Trump Offers a Helping Hand to China, Russia

Trump Offers a Helping  Hand to China, RussiaTrump Offers a Helping  Hand to China, Russia
A Gallup survey showed a startling drop in global approval of Washington’s role in the world—from 48% under Obama to 30% under Trump. China, on the other hand, surged to 31% and Russia to 27%

In his State of the Union address, US President Donald Trump warned grimly of “rivals like China and Russia that challenge our interests, our economy, and our values.” In response, he demanded that Congress give even more money to “our great military” and fund the growth and modernization of the US nuclear arsenal, making it “so strong and so powerful that it will deter any acts of aggression by any other nation or anyone else.” And yet, in a near biblical performance in his first year in office, Trump inadvertently rolled out a love-thy-enemy set of policies that only enhanced the roles of both of those challengers, favors never imagined by the Robert Mueller Russia investigation.

It’s hardly surprising, then, that last October in Beijing in his speech to the 19th congress of the Communist Party, Chinese President Xi Jinping displayed the sort of confidence that befits a true rising power on planet Earth. With remarkable chutzpah, he anointed his country the leading global force on contemporary political, economic, and environmental issues by declaring, “It is time for us to take center stage in the world and to make a greater contribution to humankind.” With the unintended help of Donald Trump, he could indeed make it so, Dilip Hiro wrote for Middle East Online.

Two months later in Washington, Trump launched his National Security Strategy (NSS), an uninspired hodgepodge lacking in either vision or clarity. It did, however, return the US to the Cold War era by identifying China and Russia as the two main challengers to its power, influence and interests, though offering no serious thoughts about what to do on the subject (except dump more money into the Pentagon budget and the American nuclear arsenal).

On the eve of the anniversary of Trump’s first year in office, for instance, a Gallup survey of 134 countries showed a startling drop—from 48% under Barack Obama to 30% under Trump— in global approval of Washington’s role in the world. For a president who values records, that was an achievement: the worst figure since Gallup started recording them in 2007. China, on the other hand, surged to 31% and Russia to 27%. And that was before Trump referred to various unnamed African nations as “shithole countries.”

Here, then, is a list of favors that Donald Trump has done for America’s latest challengers and how they have reacted on what, after almost two decades of a sole superpower global order, is once again a planet with more than one world power.

  Climate Change Leadership

By pulling out of the 2015 Paris climate accord in June 2017, Trump created a global leadership vacuum—soon to be filled both by French President Emmanuel Macron and Chinese President Xi. In December 2017, on the second anniversary of the Paris climate accord and in coordination with the United Nations and the World Bank, Macron chaired a One Planet summit of more than 50 heads of state and government, as well as three mega-rich individual sponsors.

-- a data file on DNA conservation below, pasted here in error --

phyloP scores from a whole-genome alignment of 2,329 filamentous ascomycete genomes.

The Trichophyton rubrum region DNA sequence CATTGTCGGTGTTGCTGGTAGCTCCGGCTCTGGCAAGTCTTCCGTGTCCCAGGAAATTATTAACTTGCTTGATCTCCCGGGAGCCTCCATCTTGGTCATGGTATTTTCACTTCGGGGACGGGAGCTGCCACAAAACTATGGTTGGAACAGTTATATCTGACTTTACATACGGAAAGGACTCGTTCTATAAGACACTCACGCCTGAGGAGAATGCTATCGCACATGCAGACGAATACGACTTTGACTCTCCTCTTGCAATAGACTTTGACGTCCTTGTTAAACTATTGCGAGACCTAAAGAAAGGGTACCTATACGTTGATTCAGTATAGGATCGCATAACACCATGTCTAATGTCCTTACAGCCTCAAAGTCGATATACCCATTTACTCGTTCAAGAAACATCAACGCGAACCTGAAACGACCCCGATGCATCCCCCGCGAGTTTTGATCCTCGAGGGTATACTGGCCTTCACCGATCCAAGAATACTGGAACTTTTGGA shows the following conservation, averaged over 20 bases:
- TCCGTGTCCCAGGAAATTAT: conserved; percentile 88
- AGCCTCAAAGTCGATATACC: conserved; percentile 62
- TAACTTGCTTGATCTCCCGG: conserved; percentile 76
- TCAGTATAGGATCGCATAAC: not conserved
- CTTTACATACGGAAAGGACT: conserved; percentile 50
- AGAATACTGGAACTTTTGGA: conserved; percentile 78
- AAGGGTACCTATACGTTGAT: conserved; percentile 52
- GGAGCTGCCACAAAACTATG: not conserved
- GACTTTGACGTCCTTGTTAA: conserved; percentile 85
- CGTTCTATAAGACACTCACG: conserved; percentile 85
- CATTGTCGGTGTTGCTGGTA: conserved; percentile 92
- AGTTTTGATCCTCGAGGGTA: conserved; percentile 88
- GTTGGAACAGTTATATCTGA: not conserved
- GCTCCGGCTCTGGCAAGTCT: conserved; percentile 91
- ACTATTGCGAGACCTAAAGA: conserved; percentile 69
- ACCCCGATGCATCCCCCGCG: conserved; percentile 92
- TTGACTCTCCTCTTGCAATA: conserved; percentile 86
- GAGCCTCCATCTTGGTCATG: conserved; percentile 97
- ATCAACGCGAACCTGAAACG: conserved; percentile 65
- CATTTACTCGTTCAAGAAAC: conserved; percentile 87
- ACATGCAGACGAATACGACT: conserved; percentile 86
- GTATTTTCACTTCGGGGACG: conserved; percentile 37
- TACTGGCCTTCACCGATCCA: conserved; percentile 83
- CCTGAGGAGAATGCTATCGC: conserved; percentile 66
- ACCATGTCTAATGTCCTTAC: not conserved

In opposition to Trump, eight American states, all invested in speeding up the use of electric vehicles, remained committed to the Paris Agreement. So, too, did a private-sector coalition called America’s Pledge, which promised to honor the climate goals set in 2015. According to former New York mayor Bloomberg, that pledge group “now represents half of the US economy.” In this way, Trump ceded leadership on what may be the single most crucial long-term issue for humanity to the French president and China’s Xi.

  In the Middle East

By using Russian forces to intervene in the Syrian civil war in September 2015, Russian President Vladimir Putin helped turn the tide in favor of Syria’s president, Bashar al-Assad. His alliance with Assad had three dimensions: Syria’s historic links to the Soviet Union in the Cold War era; the Kremlin’s desire to have a naval facility in the Mediterranean after the loss of such a port in Libya when Muammar Gaddafi fell in 2011; and his doctrine that any group that takes up arms against an internationally recognized government is a terrorist organization.

Having acquired a key role in the Syrian civil war, Putin proceeded to coopt not only Iran, a traditional ally of Syria, but also Turkey, a NATO member initially opposed to the Assad regime. 

A confident Putin has been busy wooing other US allies in the region. In 2016, to shore up the price of a barrel of oil, which had dropped to a dismal $30, Saudi Arabia pressed other Organization of the Petroleum Exporting Countries members to cut overall output. For such a strategy to succeed, however, non-OPEC oil producers needed to cooperate. Being the largest among them, Russia was the key player and Putin, as eager as the Saudis to see prices rise, agreed. 

Unsurprisingly, King Salman became the first reigning Saudi monarch to visit Moscow last October. While there, he signed 15 cooperation agreements covering oil, military affairs (including a $3 billion arms deal involving, among other things, the purchase of Russian S-400 anti-aircraft missiles), and even space exploration. 

And so it goes. Though powerful and wealthy, the United States looks ever more alone. Whether in its fruitless wars, in its remarkable focus on military power, in its dismantling of the State Department, in its urge to build walls of every kind and shut so many people out, “America First” Donald Trump has so far followed policies that have only eased the way for the Chinese dragon to roar past Uncle Sam, with the Russian bear not far behind.

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